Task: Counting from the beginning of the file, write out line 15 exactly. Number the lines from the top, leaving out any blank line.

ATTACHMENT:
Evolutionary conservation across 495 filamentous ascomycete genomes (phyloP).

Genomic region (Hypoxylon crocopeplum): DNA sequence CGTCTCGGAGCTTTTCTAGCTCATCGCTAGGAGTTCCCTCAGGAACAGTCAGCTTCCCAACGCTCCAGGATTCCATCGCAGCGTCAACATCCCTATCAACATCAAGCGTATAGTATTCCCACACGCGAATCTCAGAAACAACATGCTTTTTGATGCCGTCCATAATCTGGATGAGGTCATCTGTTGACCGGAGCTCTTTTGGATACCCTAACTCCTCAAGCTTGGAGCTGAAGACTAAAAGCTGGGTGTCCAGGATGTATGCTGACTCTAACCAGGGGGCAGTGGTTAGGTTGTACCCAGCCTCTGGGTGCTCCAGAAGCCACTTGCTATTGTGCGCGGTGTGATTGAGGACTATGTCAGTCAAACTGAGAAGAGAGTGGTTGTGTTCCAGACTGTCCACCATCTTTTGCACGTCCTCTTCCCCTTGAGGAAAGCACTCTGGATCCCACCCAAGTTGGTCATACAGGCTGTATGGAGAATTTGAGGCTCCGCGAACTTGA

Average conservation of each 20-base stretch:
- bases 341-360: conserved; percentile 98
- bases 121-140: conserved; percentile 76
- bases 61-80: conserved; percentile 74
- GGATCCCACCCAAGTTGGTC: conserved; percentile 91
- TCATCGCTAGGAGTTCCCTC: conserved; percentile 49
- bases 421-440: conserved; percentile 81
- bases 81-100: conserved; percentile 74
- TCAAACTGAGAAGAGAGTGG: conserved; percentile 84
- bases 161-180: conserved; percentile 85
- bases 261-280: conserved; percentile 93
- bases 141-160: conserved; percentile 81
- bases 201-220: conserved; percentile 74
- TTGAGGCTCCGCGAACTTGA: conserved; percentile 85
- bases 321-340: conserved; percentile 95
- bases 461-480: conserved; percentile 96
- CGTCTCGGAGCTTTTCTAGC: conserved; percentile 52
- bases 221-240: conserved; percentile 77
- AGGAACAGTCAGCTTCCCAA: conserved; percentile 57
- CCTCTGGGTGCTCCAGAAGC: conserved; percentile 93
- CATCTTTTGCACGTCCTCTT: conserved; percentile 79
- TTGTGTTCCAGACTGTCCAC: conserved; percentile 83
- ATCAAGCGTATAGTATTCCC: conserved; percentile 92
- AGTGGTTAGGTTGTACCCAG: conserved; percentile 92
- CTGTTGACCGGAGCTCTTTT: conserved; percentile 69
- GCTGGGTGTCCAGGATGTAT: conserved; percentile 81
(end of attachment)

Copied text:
- bases 201-220: conserved; percentile 74